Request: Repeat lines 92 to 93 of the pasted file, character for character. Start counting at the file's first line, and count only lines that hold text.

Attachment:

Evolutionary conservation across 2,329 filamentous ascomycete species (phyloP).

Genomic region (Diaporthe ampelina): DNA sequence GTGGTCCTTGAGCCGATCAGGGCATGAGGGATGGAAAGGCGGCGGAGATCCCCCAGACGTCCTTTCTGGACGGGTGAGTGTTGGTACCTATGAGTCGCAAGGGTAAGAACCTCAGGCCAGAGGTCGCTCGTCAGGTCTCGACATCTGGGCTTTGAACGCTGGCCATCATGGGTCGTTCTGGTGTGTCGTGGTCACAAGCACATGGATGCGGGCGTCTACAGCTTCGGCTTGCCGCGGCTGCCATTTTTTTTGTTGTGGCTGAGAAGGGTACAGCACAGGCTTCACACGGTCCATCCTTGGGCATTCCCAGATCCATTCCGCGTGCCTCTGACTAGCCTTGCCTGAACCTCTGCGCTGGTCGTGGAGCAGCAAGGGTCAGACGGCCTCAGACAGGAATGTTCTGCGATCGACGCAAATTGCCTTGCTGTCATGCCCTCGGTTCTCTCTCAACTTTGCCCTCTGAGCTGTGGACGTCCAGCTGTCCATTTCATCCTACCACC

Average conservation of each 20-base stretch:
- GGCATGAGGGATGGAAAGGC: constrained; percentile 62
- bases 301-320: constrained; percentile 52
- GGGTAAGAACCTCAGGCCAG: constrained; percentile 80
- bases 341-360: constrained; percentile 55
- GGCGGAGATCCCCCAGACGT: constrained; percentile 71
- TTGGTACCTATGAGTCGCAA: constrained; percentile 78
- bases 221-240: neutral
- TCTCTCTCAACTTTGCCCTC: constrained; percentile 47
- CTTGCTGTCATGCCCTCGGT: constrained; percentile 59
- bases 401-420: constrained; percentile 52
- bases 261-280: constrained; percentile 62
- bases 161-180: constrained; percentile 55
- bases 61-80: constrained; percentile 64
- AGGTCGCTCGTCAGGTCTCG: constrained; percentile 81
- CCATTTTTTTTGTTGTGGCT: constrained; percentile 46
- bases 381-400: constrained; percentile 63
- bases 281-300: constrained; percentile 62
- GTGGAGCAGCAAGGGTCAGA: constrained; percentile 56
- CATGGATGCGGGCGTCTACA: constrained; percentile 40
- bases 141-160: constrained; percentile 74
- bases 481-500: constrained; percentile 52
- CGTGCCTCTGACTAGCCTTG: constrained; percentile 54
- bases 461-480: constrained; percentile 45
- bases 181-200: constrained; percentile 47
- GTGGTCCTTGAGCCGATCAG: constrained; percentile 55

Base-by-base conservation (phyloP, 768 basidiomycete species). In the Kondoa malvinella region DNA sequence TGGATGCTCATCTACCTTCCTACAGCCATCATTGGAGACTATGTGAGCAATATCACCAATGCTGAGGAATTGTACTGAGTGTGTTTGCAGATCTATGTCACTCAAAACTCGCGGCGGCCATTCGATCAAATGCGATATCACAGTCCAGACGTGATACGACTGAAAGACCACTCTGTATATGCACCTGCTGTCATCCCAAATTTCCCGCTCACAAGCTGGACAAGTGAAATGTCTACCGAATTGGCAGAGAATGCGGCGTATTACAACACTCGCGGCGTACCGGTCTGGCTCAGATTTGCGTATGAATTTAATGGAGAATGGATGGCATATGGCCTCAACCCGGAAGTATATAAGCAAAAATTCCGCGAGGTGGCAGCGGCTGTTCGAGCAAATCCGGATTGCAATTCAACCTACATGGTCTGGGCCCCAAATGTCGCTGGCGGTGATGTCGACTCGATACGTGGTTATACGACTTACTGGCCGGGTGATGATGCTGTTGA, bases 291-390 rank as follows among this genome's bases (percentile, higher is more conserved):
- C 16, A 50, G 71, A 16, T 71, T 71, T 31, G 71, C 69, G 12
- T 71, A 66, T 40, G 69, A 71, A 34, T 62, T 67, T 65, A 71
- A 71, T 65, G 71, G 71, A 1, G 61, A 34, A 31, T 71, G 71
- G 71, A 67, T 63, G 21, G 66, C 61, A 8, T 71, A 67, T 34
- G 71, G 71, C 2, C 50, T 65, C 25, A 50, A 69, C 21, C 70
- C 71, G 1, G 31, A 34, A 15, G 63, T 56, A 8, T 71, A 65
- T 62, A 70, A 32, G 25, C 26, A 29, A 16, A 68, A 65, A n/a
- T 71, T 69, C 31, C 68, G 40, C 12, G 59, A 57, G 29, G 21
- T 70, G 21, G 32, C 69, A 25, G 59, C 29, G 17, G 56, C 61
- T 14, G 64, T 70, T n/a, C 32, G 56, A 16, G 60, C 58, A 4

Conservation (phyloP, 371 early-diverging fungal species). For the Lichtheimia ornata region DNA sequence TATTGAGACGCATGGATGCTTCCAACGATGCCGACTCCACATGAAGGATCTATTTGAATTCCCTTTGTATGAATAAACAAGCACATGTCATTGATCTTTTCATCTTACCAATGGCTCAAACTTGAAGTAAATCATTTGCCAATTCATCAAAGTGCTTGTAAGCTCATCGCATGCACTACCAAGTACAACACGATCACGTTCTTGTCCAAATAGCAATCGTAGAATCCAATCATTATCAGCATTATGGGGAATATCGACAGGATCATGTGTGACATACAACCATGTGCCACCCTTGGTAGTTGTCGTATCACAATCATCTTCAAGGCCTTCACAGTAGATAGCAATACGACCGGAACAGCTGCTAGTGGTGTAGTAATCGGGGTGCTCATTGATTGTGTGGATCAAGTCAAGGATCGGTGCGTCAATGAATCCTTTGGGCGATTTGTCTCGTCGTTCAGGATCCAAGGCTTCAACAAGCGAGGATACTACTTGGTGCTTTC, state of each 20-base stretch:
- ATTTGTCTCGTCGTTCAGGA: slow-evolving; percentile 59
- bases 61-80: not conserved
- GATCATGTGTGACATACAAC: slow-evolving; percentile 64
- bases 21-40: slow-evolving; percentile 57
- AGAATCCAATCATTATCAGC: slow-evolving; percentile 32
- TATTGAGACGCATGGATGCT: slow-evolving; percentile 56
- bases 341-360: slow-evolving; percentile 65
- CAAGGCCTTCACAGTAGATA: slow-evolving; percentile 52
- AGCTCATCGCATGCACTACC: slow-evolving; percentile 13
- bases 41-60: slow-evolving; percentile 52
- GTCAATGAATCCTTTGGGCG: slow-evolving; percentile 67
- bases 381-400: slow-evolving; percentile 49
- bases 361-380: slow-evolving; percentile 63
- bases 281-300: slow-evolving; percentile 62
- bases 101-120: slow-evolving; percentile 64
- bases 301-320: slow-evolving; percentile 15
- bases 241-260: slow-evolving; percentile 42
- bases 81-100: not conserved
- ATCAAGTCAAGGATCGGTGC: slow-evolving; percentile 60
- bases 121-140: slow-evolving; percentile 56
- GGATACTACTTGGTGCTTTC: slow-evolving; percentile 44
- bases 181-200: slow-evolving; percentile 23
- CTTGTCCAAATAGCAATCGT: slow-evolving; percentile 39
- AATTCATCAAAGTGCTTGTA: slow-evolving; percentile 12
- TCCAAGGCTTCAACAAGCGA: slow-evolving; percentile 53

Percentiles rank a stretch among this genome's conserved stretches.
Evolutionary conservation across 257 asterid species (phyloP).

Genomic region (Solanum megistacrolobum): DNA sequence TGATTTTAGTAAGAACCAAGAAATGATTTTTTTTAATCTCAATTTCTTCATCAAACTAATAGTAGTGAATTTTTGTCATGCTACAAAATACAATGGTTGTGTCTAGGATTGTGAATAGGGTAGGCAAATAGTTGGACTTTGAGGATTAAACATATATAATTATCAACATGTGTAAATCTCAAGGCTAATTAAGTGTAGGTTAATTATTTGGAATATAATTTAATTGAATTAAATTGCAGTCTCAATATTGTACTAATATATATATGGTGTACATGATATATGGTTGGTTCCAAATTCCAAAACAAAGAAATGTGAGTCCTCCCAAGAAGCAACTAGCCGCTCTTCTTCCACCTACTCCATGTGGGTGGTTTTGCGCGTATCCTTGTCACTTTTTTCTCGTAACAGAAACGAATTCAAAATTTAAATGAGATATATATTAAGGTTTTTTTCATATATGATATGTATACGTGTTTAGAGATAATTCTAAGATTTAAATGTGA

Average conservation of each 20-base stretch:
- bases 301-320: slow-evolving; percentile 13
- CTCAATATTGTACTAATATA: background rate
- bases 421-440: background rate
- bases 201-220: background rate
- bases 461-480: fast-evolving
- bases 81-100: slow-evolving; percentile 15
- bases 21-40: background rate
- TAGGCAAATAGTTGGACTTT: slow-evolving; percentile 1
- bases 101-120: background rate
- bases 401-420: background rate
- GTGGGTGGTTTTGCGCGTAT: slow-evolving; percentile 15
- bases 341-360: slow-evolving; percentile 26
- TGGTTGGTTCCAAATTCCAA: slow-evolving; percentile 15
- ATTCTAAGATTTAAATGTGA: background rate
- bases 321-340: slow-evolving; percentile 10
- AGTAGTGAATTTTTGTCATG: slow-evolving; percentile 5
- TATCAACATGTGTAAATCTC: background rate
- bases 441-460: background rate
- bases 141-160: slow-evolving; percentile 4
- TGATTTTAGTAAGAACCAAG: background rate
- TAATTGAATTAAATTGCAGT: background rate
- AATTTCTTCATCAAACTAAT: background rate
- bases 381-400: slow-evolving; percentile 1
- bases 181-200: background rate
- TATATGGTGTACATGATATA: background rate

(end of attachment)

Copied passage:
- bases 381-400: slow-evolving; percentile 1
- bases 181-200: background rate